Mental health problems are common in the United States, affecting tens of millions of people each year. Mental illnesses include many different conditions that vary in degree of severity, ranging from mild to moderate to severe. You probably know someone with a mental health challenge and don’t even realize it because many people experiencing these problems are highly active and productive members of our communities. Just as with certain physical health conditions, those affected might look perfectly healthy on the outside but are suffering within.
The National Institute of Mental Health estimates that only half of people with mental illnesses receive treatment. Mental health problems are not caused by weakness or character flaws, and most people need help to get better. Some common factors that contribute to mental health challenges include:
- Biological factors, such as genes, physical illness, injury or brain chemistry
- Life experiences, such as trauma or a history of abuse
- Family history of mental health problems
Veterans With Mental Health Care Needs
The Department of Veterans Affairs (VA) is committed to partnering with Veterans and providing a wide range of recovery-oriented mental health services. The goal is to support recovery and enable Veterans who experience mental health problems to live meaningful lives in their communities and achieve their full potential, whether they have just returned from the battlefront or are experiencing new challenges brought on by everyday life. These services are available in VA’s mental health specialty clinics, primary care clinics, nursing homes and residential care facilities.
The Department of Veterans Affairs is committed to partnering with Veterans and providing a wide range of recovery-oriented mental health services.
The number of Veterans seeking mental health care services through VA has been steadily rising since 2005. Campaigns to reduce the stigma associated with mental health and seeking treatment have been effective in reaching Veterans, resulting in them getting the care they need. VA promotes the idea that having a healthy body, satisfying work and supportive family and friends are integral to mental health. It’s important for Veterans to know that the experience of stress as a result of their combat-related military service is normal. Seeking mental health support is not only productive for Veterans, but also for their families, friends, coworkers and neighbors.
Through VA, Veterans receive treatment and support for mental health conditions like post-traumatic stress disorder, the effects of military sexual trauma, depression, grief, substance use problems and anxiety-related conditions. To learn more about common mental health conditions, including symptoms, causes and treatments, explore VA’s mental health website.
How Can Veterans Access Mental Health Care?
Veterans can get immediate help, including emergency care, for mental health issues—no matter their discharge status, service history or eligibility for VA health care—by calling or walking into any VA medical center anytime, day or night. Or call or walk into any Vet Center during clinic hours. Vet Centers are community-based counseling centers that provide a wide range of social and psychological services.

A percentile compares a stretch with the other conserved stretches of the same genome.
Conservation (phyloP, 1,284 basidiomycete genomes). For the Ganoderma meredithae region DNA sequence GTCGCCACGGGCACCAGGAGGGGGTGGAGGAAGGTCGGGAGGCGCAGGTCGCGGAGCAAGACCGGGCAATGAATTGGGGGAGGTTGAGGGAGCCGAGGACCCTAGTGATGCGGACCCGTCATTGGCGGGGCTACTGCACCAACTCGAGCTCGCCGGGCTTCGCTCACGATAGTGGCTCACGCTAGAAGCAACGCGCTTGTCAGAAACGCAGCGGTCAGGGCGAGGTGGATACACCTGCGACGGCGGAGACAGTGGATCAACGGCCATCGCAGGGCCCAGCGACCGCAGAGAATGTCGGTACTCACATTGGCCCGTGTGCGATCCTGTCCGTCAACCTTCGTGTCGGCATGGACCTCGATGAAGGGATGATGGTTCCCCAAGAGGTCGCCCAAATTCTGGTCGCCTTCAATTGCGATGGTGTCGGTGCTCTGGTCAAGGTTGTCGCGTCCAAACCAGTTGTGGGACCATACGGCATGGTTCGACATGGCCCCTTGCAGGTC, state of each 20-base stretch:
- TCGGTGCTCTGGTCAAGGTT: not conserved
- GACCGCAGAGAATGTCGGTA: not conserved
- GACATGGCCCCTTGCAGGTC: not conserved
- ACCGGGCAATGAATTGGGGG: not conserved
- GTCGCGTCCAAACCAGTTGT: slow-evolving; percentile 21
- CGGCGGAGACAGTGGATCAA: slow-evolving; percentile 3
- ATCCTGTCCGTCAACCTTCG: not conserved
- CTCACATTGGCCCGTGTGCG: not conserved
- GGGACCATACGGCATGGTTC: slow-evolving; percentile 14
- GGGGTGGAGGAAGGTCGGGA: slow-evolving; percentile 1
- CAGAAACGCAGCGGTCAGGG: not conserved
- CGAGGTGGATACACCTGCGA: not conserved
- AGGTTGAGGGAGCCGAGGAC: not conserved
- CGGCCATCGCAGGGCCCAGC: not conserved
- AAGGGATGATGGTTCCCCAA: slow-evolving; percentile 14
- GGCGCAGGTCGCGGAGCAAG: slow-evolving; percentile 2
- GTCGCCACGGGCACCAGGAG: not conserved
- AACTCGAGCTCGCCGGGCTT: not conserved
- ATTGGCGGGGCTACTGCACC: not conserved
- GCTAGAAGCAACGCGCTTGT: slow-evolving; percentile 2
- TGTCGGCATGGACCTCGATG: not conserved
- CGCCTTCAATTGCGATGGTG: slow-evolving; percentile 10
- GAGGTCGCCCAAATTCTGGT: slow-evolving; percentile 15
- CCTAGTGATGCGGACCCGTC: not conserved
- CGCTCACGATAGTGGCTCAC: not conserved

Veterans enrolled in VA health care have access to VA’s full range of health care services, including mental health care. For Veterans not enrolled in VA health care, some mental health services are available, but costs may vary. For example, regardless of disability claim or enrollment status, community-based Vet Centers offer free individual and group counseling for Veterans and their families, if the Veteran served in a combat zone or area of hostility or served as part of a mortuary affairs or drone crew. Vet Centers also provide counseling for survivors of military sexual trauma and their families, regardless of when or where the Veteran served and may provide other services, such as:
- Readjustment counseling
- VA benefits assistance
- Grief counseling
- Employment counseling
- Substance abuse assessment and referral
If you are already using VA medical services, and you’d like to schedule your first appointment with a mental health provider, ask your primary care provider to help you make an appointment. If you’re not already using VA medical services, contact your nearest VA medical center or Vet Center to talk about your needs. Or call the VA hotline at 800-827-1000, Monday-Friday, 8 a.m.-9 p.m. ET, to find out what your care options may be. VA’s Telehealth program, which allows Veterans to talk with a mental health provider on a mobile device or through a computer, is an option for those who have difficulty visiting VA health care facilities.
VA mental health resources are also available for family members and caregivers of Veterans through Caregiver Support Coordinators—social workers and nurses with extensive knowledge of VA benefits and services. They can be reached by calling the Caregiver Support Line at 855-260-3274, Monday-Friday, 8 a.m.-8 p.m., EST, online or in person at a VA medical center.
According to the U.S. Department of Health and Human Services, studies show that people with mental health problems who receive treatment, get better and many recover completely. There are more mental health treatments, services and community support systems than ever before. With the right support, many people are able to live, work, learn, participate fully in their communities and move forward with their lives.